How Is A Sex Crime Defined In Illinois?
It depends on if you’re talking about a sex crime or you’re talking about an offense where you have to register as a sexual offender. That’s a big concern because there are many crimes that don’t have the word sex in it that still would require you to register as a sex offender. The minimum term for registering as a sex offender is 10 years, and the maximum is life, so that’s not really a pleasant thing. You have, of course, the typical sex offenses, which include criminal sexual abuse, aggravated criminal sexual abuse, criminal sexual assault, aggravated criminal sexual assault and predatory criminal sexual assault. All of those require registration as a sex offender.
Those are your typical criminal cases that would be defined as a sex offense as far as registering goes. Some of the other ones that some people are well aware of are travelling to meet a minor, having child porn on your computer, unlawful restraint, soliciting for juvenile prostitution or solicitation of a child. All those you would expect to be sex acts because those are all tied to someone that’s a sexual victim.
What Are The Most Common Type Of Sex Crimes That You Handle?
We see a variety of them, including child pornography and aggravated criminal sexual abuse. With each case, there can be aggravating factors, such as in the case of a juvenile, how old is the defendant and how much younger is the minor because if it’s not a minor, there’s no offense unless it’s a rape, of course, then it doesn’t matter what the age is. The other aggravating factor is if the person didn’t have consent to give, and there are a couple scenarios where that could come into play.
You could have someone that was drugged and therefore unable to give consent; so if you took advantage of someone that was drugged, it’s still a rape. If you were having sex with someone that was 15 or 16 even in Illinois, they are not legally old enough to give consent. So we see this situation quite a bit where, in the Hispanic community people get married very young, and we’ve had some couples that were 17 and 15 and had parental consent; however, the police found out and wound up charging the groom with criminal sexual abuse or aggravated criminal sexual abuse because he was having sex with someone who couldn’t give consent, which is a felony. To aggravate matters further, this person happened to not be a citizen of the US but was from Venezuela.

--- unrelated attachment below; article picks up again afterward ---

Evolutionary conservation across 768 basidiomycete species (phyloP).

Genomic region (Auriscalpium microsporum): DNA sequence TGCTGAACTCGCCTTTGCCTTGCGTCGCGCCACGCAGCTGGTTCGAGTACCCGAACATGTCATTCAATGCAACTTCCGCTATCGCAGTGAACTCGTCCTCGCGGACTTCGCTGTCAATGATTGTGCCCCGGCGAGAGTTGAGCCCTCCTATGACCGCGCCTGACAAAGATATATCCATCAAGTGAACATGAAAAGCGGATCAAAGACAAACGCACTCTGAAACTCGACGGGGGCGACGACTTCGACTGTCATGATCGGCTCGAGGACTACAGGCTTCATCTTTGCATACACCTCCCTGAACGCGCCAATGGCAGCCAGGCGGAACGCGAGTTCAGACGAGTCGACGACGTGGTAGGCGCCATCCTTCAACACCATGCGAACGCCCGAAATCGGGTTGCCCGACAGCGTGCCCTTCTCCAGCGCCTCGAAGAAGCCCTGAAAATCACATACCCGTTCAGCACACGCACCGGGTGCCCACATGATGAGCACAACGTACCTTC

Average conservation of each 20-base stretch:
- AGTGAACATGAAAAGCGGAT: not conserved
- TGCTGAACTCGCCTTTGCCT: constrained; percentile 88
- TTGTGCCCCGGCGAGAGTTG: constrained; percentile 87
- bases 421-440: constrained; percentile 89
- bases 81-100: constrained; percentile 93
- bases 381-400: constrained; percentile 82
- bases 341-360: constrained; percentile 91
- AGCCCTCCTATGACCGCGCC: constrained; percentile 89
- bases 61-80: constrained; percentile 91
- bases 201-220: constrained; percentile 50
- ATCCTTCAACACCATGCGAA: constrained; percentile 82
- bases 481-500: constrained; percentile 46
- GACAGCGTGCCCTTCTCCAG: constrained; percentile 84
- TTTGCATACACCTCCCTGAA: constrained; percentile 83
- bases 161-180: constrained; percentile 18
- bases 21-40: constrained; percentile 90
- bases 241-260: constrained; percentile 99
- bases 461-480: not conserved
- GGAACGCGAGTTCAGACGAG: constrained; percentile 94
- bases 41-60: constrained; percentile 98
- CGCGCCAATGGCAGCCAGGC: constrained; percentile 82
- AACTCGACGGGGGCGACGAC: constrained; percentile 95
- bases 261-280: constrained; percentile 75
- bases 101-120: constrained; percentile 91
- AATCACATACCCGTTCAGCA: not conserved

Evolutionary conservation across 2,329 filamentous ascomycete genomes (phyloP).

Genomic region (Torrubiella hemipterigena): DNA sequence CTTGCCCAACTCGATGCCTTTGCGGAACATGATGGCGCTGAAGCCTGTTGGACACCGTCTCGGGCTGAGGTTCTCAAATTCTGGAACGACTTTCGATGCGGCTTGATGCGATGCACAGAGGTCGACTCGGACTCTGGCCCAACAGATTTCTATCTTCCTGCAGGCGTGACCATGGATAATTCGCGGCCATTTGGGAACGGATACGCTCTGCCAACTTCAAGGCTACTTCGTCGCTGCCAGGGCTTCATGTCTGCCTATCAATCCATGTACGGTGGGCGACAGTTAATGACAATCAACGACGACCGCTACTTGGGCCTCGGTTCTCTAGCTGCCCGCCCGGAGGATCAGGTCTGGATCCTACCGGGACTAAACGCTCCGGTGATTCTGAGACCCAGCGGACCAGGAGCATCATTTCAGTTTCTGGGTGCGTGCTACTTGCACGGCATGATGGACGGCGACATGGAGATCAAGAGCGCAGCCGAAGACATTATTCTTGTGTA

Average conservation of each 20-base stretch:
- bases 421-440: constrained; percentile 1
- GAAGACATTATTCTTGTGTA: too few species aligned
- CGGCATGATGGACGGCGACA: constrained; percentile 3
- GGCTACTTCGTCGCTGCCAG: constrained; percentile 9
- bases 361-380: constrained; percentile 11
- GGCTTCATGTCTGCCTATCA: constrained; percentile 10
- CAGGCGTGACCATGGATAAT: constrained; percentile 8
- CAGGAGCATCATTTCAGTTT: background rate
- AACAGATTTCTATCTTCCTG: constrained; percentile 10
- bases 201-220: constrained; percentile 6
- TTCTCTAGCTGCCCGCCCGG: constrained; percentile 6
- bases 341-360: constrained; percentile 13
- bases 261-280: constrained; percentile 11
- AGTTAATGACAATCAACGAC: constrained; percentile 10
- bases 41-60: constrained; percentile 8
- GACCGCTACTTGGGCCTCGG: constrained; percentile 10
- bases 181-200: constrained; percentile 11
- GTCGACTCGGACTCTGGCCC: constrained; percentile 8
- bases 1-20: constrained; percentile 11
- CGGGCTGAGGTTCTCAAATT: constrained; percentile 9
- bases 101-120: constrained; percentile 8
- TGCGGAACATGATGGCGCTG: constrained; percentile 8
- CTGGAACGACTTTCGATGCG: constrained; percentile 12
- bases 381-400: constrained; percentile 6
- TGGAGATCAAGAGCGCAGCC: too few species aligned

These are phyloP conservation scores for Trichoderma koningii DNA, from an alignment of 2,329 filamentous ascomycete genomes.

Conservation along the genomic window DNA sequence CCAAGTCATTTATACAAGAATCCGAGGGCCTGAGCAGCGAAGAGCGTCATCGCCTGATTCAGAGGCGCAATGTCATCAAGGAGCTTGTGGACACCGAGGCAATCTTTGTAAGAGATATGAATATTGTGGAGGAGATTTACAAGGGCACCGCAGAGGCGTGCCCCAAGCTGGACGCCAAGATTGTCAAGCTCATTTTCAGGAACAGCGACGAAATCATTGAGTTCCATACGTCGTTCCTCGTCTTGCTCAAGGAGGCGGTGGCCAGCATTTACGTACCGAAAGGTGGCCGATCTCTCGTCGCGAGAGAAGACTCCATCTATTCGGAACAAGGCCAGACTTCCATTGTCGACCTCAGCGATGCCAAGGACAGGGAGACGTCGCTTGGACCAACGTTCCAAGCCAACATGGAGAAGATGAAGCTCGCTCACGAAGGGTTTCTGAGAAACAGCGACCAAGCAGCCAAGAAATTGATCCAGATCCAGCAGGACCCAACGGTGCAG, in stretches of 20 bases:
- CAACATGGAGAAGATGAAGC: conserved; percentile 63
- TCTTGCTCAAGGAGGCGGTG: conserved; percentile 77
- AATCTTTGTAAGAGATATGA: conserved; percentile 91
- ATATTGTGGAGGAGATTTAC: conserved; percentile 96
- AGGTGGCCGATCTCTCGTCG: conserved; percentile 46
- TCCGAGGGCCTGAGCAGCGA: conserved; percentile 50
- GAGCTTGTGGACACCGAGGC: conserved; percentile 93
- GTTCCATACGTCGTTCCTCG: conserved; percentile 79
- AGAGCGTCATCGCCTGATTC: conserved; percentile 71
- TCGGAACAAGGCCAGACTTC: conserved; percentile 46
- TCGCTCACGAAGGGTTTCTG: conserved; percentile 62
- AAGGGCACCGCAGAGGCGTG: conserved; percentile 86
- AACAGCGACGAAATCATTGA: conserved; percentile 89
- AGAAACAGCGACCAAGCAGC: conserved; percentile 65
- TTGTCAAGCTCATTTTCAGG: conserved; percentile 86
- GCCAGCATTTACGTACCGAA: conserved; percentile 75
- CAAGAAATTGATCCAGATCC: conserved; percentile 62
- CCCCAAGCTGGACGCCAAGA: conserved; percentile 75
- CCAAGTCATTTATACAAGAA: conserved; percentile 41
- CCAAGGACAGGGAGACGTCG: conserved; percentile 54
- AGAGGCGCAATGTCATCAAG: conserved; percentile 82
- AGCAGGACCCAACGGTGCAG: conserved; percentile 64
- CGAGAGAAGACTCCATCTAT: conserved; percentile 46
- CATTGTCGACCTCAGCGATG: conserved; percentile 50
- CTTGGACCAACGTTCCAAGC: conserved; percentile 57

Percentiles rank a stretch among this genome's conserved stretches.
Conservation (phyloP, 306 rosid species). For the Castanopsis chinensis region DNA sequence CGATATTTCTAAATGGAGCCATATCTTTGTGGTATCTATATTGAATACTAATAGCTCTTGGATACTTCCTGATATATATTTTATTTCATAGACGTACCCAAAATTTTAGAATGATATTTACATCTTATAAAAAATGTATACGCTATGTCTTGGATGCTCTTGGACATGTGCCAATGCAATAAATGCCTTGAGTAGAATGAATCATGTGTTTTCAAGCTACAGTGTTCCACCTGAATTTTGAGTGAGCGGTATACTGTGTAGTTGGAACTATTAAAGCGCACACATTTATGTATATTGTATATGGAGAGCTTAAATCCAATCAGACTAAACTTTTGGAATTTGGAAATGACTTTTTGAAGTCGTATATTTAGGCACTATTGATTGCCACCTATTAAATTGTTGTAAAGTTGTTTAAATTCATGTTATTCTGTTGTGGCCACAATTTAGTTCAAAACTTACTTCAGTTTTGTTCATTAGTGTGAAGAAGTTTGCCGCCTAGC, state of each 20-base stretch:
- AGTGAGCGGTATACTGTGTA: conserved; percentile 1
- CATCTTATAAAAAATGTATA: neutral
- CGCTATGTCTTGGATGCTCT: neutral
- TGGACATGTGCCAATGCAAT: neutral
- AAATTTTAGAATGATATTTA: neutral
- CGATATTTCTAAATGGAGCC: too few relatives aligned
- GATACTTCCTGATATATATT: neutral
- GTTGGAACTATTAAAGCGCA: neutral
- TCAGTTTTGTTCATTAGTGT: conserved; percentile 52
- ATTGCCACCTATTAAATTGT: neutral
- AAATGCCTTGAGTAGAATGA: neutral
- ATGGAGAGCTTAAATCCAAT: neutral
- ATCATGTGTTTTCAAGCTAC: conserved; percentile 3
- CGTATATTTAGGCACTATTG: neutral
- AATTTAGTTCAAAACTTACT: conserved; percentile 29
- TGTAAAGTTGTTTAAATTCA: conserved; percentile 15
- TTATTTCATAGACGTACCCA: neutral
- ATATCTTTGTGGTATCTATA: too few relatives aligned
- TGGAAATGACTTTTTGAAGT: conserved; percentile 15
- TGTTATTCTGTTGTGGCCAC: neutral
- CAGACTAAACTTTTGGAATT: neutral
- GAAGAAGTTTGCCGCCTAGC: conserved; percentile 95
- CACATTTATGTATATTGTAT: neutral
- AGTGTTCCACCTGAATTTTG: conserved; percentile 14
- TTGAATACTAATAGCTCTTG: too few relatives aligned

Regardless, the whole situation was bizarre because his parents were fine with it and the kids were fine with it. They were going to get married, he was already working, and they were going to start a family. According to Illinois statutes, since she was 17 at the time, she couldn’t give consent. So that’s one type of sexual crime we see. Pornography is another charge that comes up frequently. A lot of time it happens tangentially because sometimes police will take a computer, as evidence, in an unrelated case, for which they have a warrant. So if they go in for a drug raid and there are computers, they grab them. Or there might have been a stalking complaint, and they’re taking the computer.
When they perform their investigation, they search the computer’s hard drive, and with the hard drive, most people don’t know how to completely delete something. Just because you hit delete, go back into the trash and delete it again, that’s still not taking it off the hard drive. So there are forensics teams that can easily take every little bit of stuff you’ve ever put on your computer. If you think about all the stuff that your friends might have sent you, some of your more classless friends might have sent you or something you might have gotten on some website you didn’t want to go to, if any of this stuff stays on your computer, you’ve got problems because in this state, child pornography is a class 1, non-probationable offense.
I had a client, whom the police were investigating to see if he had been having sex with an underage girl. He was older, and she was just turning 17 but wasn’t 17 at the time of the investigation. When they were looking for evidence, the police grabbed his computer, and they found naked pictures that she had sent to him of herself when she was 15. Just having that on the computer could subject him to mandatory prison, four to 15 years, and lifetime registration as a sex offender. That’s not how this case will end, though. It’s a harsh sentence, especially considering the fact that the other person was consenting. But that’s just what the statute says. So you have to look at the statute and consider the fact that it’s a very harsh penalty for something that a lot of people could get sucked into unknowingly.
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